With NRF 2017 just days away, retailers can expect a continuation of 2016 technology trends like mPOS, staff handhelds/wearables, camera analytics, and interactive mirrors with AI, chatbots, IoT and VR replacing omnichannel as this year’s overused and oversold buzzwords. But smart retail is in a state of swift transformation, and there is much happening within the market that will not yet reach the tradeshow floor. ABI Research outlines the important technologies—including 3D sensing and inventory management—that it believes are still too nascent for this year’s show, but should be top priorities on retailers’ technology agendas.
“Amazon Go scared the life out of the industry with the excitement it stirred, so expect to see a lot of ‘me-too-but-not-quite’ technology,” says Patrick Connolly, Principal Analyst at ABI Research. “Without doubt, mPOS, staff handhelds, camera analytics, beacons, and more all will play key roles in the future of smart retail. But there will also be a number of very important trends that will go largely unnoticed this year which retailers should be aware of and plan for in order to drive new revenue opportunities.”
In its latest report, Smart Retail: Predictions for 2018, ABI Research identifies a number of key trends that will shape in-store retail IoT:
- Dynamic pricing technologies
- 3D sensing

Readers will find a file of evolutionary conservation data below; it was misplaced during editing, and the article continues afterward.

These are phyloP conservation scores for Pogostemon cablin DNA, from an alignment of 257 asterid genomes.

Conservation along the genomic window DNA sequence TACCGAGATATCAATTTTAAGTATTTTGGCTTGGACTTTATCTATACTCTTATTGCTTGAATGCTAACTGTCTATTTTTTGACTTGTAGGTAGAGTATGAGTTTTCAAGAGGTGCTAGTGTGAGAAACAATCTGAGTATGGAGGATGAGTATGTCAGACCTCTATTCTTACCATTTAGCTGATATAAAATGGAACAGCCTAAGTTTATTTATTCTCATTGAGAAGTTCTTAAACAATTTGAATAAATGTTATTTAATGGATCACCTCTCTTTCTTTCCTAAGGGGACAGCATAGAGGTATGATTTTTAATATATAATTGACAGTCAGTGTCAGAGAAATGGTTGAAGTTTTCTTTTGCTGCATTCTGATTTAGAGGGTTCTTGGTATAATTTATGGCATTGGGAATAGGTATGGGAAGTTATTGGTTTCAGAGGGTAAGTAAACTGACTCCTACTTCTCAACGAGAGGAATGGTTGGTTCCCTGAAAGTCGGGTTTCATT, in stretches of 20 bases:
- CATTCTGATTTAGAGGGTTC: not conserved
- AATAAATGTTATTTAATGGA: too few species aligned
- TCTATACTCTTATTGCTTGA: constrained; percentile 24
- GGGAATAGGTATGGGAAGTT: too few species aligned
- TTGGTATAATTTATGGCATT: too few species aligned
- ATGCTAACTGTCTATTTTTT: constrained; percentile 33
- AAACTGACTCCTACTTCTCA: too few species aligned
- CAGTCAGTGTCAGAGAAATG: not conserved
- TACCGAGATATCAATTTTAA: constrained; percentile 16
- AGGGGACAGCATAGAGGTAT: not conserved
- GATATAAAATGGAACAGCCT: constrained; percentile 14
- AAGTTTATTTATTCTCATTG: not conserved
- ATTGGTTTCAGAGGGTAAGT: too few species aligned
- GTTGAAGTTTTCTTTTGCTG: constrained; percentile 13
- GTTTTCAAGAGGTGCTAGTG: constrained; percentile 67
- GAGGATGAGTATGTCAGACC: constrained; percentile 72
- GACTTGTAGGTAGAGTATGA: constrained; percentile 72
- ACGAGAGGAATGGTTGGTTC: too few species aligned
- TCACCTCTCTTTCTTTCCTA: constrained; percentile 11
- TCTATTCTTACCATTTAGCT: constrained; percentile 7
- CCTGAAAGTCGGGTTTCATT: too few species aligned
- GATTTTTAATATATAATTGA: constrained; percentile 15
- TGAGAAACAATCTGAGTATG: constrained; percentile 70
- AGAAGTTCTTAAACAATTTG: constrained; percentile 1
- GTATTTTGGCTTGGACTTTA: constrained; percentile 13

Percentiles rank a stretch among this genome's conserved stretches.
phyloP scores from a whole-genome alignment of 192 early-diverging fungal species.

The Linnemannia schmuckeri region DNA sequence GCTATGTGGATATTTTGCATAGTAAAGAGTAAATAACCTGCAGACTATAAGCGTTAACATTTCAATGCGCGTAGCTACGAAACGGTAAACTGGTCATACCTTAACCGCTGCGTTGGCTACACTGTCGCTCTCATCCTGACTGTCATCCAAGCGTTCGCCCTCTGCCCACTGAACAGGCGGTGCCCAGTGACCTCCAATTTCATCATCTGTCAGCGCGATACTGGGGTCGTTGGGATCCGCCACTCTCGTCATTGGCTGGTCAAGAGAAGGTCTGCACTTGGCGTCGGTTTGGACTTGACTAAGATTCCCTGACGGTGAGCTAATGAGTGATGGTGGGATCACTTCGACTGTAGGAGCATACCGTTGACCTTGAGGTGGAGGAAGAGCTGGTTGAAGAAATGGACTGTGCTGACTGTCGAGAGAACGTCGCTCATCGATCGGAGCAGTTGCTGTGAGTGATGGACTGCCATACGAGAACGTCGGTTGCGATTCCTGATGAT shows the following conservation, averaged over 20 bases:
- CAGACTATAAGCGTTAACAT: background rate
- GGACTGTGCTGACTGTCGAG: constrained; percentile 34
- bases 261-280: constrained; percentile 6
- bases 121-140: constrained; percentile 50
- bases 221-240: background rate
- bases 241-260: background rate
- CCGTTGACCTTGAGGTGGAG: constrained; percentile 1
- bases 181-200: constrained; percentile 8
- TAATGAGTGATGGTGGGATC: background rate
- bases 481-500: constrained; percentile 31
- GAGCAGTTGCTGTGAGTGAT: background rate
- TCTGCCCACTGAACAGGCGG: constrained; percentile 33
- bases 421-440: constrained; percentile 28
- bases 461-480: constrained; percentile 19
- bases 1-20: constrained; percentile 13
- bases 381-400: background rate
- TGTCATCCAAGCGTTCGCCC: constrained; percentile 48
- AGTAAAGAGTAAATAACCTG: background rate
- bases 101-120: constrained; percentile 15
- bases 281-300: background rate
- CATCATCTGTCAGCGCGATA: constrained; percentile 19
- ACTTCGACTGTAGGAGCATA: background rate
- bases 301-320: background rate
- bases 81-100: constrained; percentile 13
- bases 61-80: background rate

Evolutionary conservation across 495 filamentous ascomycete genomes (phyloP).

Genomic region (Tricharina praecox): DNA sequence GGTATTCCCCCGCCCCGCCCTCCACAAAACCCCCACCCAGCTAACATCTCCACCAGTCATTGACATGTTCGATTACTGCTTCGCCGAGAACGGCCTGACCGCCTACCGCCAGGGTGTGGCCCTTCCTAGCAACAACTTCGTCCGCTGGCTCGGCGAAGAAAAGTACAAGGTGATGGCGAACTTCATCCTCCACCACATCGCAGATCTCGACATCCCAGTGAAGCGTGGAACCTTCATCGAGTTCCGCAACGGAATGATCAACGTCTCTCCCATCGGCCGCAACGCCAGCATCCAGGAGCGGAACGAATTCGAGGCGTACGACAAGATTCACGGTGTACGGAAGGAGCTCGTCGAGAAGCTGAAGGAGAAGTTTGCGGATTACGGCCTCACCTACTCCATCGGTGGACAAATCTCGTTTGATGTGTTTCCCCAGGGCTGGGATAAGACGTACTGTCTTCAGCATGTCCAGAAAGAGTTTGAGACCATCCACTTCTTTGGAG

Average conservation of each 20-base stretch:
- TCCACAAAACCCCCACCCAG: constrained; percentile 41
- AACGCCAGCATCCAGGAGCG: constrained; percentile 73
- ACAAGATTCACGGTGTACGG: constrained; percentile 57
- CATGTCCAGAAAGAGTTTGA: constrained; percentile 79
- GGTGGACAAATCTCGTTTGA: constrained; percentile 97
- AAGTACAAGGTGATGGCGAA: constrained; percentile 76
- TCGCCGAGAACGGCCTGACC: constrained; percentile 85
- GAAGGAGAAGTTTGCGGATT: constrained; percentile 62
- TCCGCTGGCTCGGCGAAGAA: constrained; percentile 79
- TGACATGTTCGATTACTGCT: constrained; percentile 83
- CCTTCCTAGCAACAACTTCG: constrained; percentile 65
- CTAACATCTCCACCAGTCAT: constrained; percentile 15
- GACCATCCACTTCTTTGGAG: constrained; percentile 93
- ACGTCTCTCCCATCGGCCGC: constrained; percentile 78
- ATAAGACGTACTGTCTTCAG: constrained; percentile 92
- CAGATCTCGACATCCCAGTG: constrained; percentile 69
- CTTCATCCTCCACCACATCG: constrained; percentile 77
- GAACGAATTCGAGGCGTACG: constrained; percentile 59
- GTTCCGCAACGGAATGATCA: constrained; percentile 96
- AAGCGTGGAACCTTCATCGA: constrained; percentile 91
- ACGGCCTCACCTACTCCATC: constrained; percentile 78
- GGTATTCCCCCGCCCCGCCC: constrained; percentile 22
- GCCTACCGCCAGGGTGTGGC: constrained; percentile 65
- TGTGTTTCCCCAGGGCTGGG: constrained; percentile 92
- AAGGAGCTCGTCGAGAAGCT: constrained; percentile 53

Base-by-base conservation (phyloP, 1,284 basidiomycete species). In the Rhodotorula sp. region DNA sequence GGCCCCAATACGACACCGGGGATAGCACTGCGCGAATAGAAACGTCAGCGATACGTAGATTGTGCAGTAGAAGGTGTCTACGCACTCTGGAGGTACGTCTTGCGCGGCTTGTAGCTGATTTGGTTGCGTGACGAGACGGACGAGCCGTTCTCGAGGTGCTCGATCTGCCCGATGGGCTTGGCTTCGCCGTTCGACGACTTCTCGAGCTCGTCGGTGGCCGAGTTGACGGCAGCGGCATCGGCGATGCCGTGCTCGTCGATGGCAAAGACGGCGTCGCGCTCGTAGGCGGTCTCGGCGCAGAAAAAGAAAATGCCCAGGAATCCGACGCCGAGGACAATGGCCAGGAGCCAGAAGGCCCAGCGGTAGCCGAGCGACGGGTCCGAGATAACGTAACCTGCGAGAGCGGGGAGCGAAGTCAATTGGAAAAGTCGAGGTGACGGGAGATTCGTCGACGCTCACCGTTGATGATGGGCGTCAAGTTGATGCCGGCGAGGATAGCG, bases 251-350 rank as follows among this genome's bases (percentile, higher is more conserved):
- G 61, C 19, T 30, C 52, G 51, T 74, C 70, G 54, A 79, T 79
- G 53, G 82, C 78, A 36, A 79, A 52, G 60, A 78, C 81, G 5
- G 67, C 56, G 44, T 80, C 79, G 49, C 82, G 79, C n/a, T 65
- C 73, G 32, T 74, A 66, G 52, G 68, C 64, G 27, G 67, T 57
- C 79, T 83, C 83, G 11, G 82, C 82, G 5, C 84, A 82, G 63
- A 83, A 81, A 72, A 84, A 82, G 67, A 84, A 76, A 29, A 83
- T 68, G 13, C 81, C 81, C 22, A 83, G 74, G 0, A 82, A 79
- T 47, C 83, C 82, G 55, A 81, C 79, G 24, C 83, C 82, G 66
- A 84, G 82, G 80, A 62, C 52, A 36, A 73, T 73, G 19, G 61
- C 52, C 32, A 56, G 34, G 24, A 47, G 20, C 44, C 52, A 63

- Handset-based SLAM technologies
- Next-generation labels and signage
- PWAs, the physical web and the death of native app
- Real-time, in-store inventory management
- Customer and product analytics
Many of these edge technologies focus on the digitization of the store, whether through its customers, staff, inventory or the physical store itself. By combining these technologies with the industry’s current hot topics, they will provide ways to deliver new services to customers, streamline processes, measure performance, and drive new revenue. This is an essential first step in facilitating the move to retail IoT.
“A retailer can deploy an IoT platform with the latest in artificial intelligence, but if the wrong I/O edge technologies are in place, the system falls down,” concludes Connolly. “The Amazon Go concept is a great example of this, combining a variety of edge technologies in-store to significantly streamline the shopping process and build a service that will excite its customers.”